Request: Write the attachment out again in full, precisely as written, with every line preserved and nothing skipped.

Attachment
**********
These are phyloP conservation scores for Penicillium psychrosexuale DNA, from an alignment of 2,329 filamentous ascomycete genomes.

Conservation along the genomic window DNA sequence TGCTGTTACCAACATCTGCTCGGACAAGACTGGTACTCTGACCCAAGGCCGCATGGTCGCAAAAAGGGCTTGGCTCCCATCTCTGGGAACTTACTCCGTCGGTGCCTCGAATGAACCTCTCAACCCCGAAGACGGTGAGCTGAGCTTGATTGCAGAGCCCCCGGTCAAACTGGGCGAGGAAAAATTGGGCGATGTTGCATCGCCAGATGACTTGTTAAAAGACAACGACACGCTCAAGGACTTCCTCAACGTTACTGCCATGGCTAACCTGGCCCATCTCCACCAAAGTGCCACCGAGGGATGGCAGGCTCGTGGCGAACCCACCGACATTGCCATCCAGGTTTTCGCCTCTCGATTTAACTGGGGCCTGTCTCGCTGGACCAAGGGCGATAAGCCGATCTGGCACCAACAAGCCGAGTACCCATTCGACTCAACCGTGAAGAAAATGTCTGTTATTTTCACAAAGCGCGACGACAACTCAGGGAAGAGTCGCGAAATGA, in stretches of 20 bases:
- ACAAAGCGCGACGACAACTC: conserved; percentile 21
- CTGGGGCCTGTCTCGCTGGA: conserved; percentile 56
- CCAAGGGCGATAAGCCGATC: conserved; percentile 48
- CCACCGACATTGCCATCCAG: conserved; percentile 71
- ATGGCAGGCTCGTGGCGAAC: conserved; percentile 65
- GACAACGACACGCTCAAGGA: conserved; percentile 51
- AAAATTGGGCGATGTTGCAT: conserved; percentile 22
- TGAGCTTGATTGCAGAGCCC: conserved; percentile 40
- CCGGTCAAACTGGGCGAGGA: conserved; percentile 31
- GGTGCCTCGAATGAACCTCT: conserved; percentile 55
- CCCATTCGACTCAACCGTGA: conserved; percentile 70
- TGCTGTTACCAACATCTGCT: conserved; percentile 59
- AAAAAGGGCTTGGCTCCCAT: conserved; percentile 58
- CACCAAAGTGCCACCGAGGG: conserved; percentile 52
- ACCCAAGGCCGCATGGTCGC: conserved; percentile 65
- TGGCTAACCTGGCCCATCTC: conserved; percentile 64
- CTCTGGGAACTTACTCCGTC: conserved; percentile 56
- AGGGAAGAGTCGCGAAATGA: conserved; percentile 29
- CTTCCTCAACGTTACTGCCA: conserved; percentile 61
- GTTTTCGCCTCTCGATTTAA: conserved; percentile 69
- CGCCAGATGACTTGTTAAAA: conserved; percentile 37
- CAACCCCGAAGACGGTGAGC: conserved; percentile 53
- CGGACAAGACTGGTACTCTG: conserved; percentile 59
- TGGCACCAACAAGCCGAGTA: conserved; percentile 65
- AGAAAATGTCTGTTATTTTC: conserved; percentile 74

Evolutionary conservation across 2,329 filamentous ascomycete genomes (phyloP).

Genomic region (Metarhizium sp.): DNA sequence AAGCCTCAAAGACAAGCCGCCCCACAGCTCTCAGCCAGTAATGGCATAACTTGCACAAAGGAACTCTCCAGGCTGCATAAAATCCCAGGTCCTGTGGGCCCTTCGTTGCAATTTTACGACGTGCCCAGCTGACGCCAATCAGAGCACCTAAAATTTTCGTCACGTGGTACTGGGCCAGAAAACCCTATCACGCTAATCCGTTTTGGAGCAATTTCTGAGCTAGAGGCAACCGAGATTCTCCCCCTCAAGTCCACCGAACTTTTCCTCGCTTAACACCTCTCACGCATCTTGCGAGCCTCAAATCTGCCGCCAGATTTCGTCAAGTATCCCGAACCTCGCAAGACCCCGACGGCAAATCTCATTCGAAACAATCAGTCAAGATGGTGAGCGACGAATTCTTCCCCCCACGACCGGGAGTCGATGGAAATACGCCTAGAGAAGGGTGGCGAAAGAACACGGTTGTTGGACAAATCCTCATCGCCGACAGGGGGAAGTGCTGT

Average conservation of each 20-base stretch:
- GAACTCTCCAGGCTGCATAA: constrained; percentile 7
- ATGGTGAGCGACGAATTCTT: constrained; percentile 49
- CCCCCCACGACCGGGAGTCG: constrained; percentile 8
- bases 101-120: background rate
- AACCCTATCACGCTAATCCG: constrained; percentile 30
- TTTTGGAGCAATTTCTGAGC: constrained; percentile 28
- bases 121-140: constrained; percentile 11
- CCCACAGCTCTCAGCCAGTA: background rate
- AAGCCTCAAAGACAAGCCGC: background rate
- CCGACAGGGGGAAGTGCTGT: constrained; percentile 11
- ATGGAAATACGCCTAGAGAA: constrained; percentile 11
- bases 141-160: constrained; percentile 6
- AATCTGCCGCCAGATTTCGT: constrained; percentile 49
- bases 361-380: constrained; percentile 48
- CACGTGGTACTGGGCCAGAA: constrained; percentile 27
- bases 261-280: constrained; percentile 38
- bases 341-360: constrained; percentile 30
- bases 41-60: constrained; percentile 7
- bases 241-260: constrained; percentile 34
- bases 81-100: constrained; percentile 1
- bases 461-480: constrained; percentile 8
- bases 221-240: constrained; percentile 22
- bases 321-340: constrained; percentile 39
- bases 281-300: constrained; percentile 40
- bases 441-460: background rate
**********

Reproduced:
These are phyloP conservation scores for Penicillium psychrosexuale DNA, from an alignment of 2,329 filamentous ascomycete genomes.

Conservation along the genomic window DNA sequence TGCTGTTACCAACATCTGCTCGGACAAGACTGGTACTCTGACCCAAGGCCGCATGGTCGCAAAAAGGGCTTGGCTCCCATCTCTGGGAACTTACTCCGTCGGTGCCTCGAATGAACCTCTCAACCCCGAAGACGGTGAGCTGAGCTTGATTGCAGAGCCCCCGGTCAAACTGGGCGAGGAAAAATTGGGCGATGTTGCATCGCCAGATGACTTGTTAAAAGACAACGACACGCTCAAGGACTTCCTCAACGTTACTGCCATGGCTAACCTGGCCCATCTCCACCAAAGTGCCACCGAGGGATGGCAGGCTCGTGGCGAACCCACCGACATTGCCATCCAGGTTTTCGCCTCTCGATTTAACTGGGGCCTGTCTCGCTGGACCAAGGGCGATAAGCCGATCTGGCACCAACAAGCCGAGTACCCATTCGACTCAACCGTGAAGAAAATGTCTGTTATTTTCACAAAGCGCGACGACAACTCAGGGAAGAGTCGCGAAATGA, in stretches of 20 bases:
- ACAAAGCGCGACGACAACTC: conserved; percentile 21
- CTGGGGCCTGTCTCGCTGGA: conserved; percentile 56
- CCAAGGGCGATAAGCCGATC: conserved; percentile 48
- CCACCGACATTGCCATCCAG: conserved; percentile 71
- ATGGCAGGCTCGTGGCGAAC: conserved; percentile 65
- GACAACGACACGCTCAAGGA: conserved; percentile 51
- AAAATTGGGCGATGTTGCAT: conserved; percentile 22
- TGAGCTTGATTGCAGAGCCC: conserved; percentile 40
- CCGGTCAAACTGGGCGAGGA: conserved; percentile 31
- GGTGCCTCGAATGAACCTCT: conserved; percentile 55
- CCCATTCGACTCAACCGTGA: conserved; percentile 70
- TGCTGTTACCAACATCTGCT: conserved; percentile 59
- AAAAAGGGCTTGGCTCCCAT: conserved; percentile 58
- CACCAAAGTGCCACCGAGGG: conserved; percentile 52
- ACCCAAGGCCGCATGGTCGC: conserved; percentile 65
- TGGCTAACCTGGCCCATCTC: conserved; percentile 64
- CTCTGGGAACTTACTCCGTC: conserved; percentile 56
- AGGGAAGAGTCGCGAAATGA: conserved; percentile 29
- CTTCCTCAACGTTACTGCCA: conserved; percentile 61
- GTTTTCGCCTCTCGATTTAA: conserved; percentile 69
- CGCCAGATGACTTGTTAAAA: conserved; percentile 37
- CAACCCCGAAGACGGTGAGC: conserved; percentile 53
- CGGACAAGACTGGTACTCTG: conserved; percentile 59
- TGGCACCAACAAGCCGAGTA: conserved; percentile 65
- AGAAAATGTCTGTTATTTTC: conserved; percentile 74

Evolutionary conservation across 2,329 filamentous ascomycete genomes (phyloP).

Genomic region (Metarhizium sp.): DNA sequence AAGCCTCAAAGACAAGCCGCCCCACAGCTCTCAGCCAGTAATGGCATAACTTGCACAAAGGAACTCTCCAGGCTGCATAAAATCCCAGGTCCTGTGGGCCCTTCGTTGCAATTTTACGACGTGCCCAGCTGACGCCAATCAGAGCACCTAAAATTTTCGTCACGTGGTACTGGGCCAGAAAACCCTATCACGCTAATCCGTTTTGGAGCAATTTCTGAGCTAGAGGCAACCGAGATTCTCCCCCTCAAGTCCACCGAACTTTTCCTCGCTTAACACCTCTCACGCATCTTGCGAGCCTCAAATCTGCCGCCAGATTTCGTCAAGTATCCCGAACCTCGCAAGACCCCGACGGCAAATCTCATTCGAAACAATCAGTCAAGATGGTGAGCGACGAATTCTTCCCCCCACGACCGGGAGTCGATGGAAATACGCCTAGAGAAGGGTGGCGAAAGAACACGGTTGTTGGACAAATCCTCATCGCCGACAGGGGGAAGTGCTGT

Average conservation of each 20-base stretch:
- GAACTCTCCAGGCTGCATAA: constrained; percentile 7
- ATGGTGAGCGACGAATTCTT: constrained; percentile 49
- CCCCCCACGACCGGGAGTCG: constrained; percentile 8
- bases 101-120: background rate
- AACCCTATCACGCTAATCCG: constrained; percentile 30
- TTTTGGAGCAATTTCTGAGC: constrained; percentile 28
- bases 121-140: constrained; percentile 11
- CCCACAGCTCTCAGCCAGTA: background rate
- AAGCCTCAAAGACAAGCCGC: background rate
- CCGACAGGGGGAAGTGCTGT: constrained; percentile 11
- ATGGAAATACGCCTAGAGAA: constrained; percentile 11
- bases 141-160: constrained; percentile 6
- AATCTGCCGCCAGATTTCGT: constrained; percentile 49
- bases 361-380: constrained; percentile 48
- CACGTGGTACTGGGCCAGAA: constrained; percentile 27
- bases 261-280: constrained; percentile 38
- bases 341-360: constrained; percentile 30
- bases 41-60: constrained; percentile 7
- bases 241-260: constrained; percentile 34
- bases 81-100: constrained; percentile 1
- bases 461-480: constrained; percentile 8
- bases 221-240: constrained; percentile 22
- bases 321-340: constrained; percentile 39
- bases 281-300: constrained; percentile 40
- bases 441-460: background rate